A more ambitious attempt to introduce Co-M into the Thai approach to natural resource management is the draft Marine and Coastal Bill, which is an integrated bill for coast, islands and sea under the Department of Marine and Coastal Resource (DMCR). Based on the 1992 NEQA, the bill aims to formalise co-management between three levels of administration: national; provincial; and local, each overseen by a committee. The bill is all-encompassing under eight ministries and numerous departments and is a solid attempt to integrate principles from the Thai King's self-sufficiency (SE) philosophy and the wider-known concept of sustainable development (SD) into nationwide legislation. Section 17 of the bill outlines duties for coordinated, realistic and informed management approaches involving public participation through provincial and local committees. Local committees are to be established in each coastal community and would include representatives from traditional occupations, such as fisheries, farming, and trading, and different demographic groups, such as housewives and youth groups. Community zones are proposed in this bill under the remit of the local committees, which are required to prepare management plans to include demarcation, regulations of use, compliance, enforcement and conflict resolution for the approval of the Provincial Committee. The Provincial Committee has specific responsibilities for preparing and

proposing management plans that combine local approaches, whilst approving or adjusting local marine and coastal resource management plans. This bill began as a document with 300 sections, was redrafted down to 160 sections and was later cut to 23 sections where it currently remains. All integrated approaches have been removed from it, and only the right for the DMCR to establish MPAs remains [Nat. GO #1]. The bill was an ambitious undertaking, and the review of fisheries legislation since the ratification of the UNCLOS may provide an opportunity to re-present some of its frameworks for supporting shared governance.

5.3.2. Has sharedgovernance got a future?

If shared governance is to expand in Thailand, three changes need to take place. First, the successes and lessons learnt from projects such as CHARM and JOMPA need to be applied when and where relevant to other areas of the coast. Both projects involved substantial international funding which is not a sustainable option, but Thailand now has a working model and increased capacity to take the lead especially within departments like the DMCR and DoF. Second, empowerment of local communities is needed, and mechanisms are required to incorporate local management ideas [Ac #1; Ac. #4]. Third, a legal framework recognising community management is required to support sharedgovernance, and whilst the proposed bill by the DMCR appeared too radical, the path has already been laid by the 1992 NEQA, so communities and shared governance should be under serious consideration for the soon-to-be-updated Fisheries Act [Nat. Go #1]. As prescribed under the CBD, MNPs need to look at conservation together with sustainable utilisation, because the current conservation-only system is ineffective at best, or damaging to the marine environment at worst. Shared governance is a viable option given the structure and capacity currently in place.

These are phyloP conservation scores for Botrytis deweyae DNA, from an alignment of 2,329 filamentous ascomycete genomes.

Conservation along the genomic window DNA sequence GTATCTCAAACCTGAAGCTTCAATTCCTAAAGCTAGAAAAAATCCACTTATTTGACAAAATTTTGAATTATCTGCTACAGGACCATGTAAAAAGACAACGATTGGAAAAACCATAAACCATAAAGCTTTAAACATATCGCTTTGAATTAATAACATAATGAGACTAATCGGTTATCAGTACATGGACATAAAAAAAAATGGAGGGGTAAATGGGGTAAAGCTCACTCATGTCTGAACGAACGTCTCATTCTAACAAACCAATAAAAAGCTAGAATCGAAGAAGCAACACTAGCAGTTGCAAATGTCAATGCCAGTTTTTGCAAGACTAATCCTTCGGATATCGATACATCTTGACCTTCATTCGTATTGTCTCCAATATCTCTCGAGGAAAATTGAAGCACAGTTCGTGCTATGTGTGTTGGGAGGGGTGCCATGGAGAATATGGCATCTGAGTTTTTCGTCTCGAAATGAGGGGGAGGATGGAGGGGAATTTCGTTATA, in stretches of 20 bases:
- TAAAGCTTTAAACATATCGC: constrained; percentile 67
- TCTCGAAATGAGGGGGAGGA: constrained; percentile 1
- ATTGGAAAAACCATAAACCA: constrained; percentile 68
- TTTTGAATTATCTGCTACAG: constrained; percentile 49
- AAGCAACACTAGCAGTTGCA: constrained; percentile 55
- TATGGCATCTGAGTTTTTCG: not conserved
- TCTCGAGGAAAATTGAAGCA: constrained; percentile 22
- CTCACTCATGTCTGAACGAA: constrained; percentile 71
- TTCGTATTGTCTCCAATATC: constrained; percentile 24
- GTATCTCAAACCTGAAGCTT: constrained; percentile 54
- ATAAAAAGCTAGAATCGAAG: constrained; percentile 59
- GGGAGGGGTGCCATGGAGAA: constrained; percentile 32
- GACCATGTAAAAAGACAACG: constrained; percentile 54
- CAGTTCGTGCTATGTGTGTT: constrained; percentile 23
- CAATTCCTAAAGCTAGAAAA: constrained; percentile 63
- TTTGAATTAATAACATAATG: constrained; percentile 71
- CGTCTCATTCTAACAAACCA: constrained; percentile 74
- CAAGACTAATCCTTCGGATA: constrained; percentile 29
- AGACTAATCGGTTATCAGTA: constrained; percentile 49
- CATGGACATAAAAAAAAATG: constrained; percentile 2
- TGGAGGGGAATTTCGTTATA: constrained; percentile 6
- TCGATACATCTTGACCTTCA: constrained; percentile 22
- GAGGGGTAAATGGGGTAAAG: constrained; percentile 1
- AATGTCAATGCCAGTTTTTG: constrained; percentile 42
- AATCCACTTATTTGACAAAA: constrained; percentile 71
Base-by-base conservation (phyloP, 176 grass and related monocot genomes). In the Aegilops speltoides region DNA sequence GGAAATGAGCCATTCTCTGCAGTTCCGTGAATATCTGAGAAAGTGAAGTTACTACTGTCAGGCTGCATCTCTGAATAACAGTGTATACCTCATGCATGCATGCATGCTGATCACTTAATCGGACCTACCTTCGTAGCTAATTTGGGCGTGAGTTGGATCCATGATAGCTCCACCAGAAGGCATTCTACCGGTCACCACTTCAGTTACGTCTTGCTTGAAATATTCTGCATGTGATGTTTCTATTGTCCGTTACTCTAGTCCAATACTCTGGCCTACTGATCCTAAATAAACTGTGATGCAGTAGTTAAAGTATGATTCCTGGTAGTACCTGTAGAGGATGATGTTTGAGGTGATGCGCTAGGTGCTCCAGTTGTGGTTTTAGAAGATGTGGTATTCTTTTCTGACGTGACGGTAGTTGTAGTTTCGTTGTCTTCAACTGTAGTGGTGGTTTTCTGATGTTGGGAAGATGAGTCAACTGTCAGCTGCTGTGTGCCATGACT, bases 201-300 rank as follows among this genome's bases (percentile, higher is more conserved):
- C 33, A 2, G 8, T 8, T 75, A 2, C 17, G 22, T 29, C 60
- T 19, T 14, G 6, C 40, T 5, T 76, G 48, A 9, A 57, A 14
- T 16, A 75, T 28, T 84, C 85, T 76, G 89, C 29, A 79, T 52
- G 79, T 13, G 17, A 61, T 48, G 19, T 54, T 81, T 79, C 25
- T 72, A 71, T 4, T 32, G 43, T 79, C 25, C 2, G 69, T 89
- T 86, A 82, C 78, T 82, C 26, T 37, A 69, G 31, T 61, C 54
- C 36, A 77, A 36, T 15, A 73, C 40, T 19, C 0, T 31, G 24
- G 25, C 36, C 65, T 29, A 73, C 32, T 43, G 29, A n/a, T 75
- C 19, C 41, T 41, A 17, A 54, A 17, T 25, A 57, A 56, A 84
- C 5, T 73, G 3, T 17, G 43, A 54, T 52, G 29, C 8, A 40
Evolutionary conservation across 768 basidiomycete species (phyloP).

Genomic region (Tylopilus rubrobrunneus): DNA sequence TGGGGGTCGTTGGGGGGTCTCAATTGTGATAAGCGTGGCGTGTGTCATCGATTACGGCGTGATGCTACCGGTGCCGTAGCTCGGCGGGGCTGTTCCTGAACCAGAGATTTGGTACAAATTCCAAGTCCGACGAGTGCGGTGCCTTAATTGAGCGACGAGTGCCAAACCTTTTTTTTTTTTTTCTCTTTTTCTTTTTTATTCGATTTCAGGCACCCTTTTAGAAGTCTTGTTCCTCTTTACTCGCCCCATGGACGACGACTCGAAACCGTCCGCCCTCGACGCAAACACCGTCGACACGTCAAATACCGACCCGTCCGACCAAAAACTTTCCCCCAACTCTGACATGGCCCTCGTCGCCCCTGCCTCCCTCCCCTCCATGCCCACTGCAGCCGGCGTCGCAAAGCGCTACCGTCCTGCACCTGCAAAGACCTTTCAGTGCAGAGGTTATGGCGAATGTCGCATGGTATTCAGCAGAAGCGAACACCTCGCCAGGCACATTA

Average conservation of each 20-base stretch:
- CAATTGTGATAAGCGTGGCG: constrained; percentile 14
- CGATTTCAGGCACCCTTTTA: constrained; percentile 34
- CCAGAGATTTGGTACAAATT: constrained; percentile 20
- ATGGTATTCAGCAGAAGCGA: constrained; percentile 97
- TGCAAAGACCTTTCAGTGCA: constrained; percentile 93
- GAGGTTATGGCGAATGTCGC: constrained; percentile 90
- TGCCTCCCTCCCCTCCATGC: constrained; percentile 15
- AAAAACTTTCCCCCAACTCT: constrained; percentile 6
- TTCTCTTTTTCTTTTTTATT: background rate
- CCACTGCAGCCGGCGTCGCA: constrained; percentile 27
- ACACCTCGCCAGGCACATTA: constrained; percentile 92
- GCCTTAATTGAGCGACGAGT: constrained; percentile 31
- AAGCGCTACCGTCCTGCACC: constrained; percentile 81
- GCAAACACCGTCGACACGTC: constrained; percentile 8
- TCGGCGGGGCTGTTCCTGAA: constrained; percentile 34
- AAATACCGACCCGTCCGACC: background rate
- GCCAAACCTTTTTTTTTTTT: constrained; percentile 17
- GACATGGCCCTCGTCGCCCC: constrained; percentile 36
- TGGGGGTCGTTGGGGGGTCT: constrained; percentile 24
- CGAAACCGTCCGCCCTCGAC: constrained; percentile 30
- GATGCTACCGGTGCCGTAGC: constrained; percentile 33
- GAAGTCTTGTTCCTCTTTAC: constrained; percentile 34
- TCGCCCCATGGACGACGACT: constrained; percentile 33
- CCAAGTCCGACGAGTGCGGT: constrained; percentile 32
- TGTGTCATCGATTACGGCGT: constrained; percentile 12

6. Conclusions

This paper has tried to unravel the complexity of marine resource management in Thailand. There is considerable documentation on terrestrial management, but the marine environment is relatively new on the conservation agenda. However, since Thailand's ratification of the CBD and more recently the UNCLOS, more attention is expected to focus on marine governance. The potential for more effective management of the marine environment is considerable, drawing on Thailand's experience of terrestrial management.

From the results of this study, sharedgovernance is the most viable option available in Thailand to meet the CBD targets, for the following reasons: (1) local participation can legitimise much of the relationship with the centralised system and can help embed the role of a decentralised system in natural resources management; (2) the centralised system will still remain in ultimate control, which makes shared governance arrangements more acceptable to powerful elites in the cities, and offers more opportunity to empower local people to take responsibility; and (3) the capacity of all stakeholders can be built to deal with the complex problems of the marine environment. Currently fisheries and coastal communities have the knowledge and understanding of working on marine issues but lack management experience, while the reverse is true of government departments. Therefore a structure for shared governance is required before marine resource management can move away from the current centralised system to a decentralised mode of governance capable of sus-tainably managing the resource within CBD guidelines on behalf of the Thai nation and its future generations.


This work was undertaken as part of a joint funded UK Natural Environment Research Council (NERC) and Economic Social Research Council (ESRC) (Grant no. ES/F013140/1) PhD and for their support we offer thanks. Special thanks to the Department of National Park and the National Research Council of Thailand for allowing this work to take place. We would also like to thank the Mangroves for the Future initiative, and IUCN Asia Regional Office in Bangkok, for their in country support and the interviewees for their time and knowledge.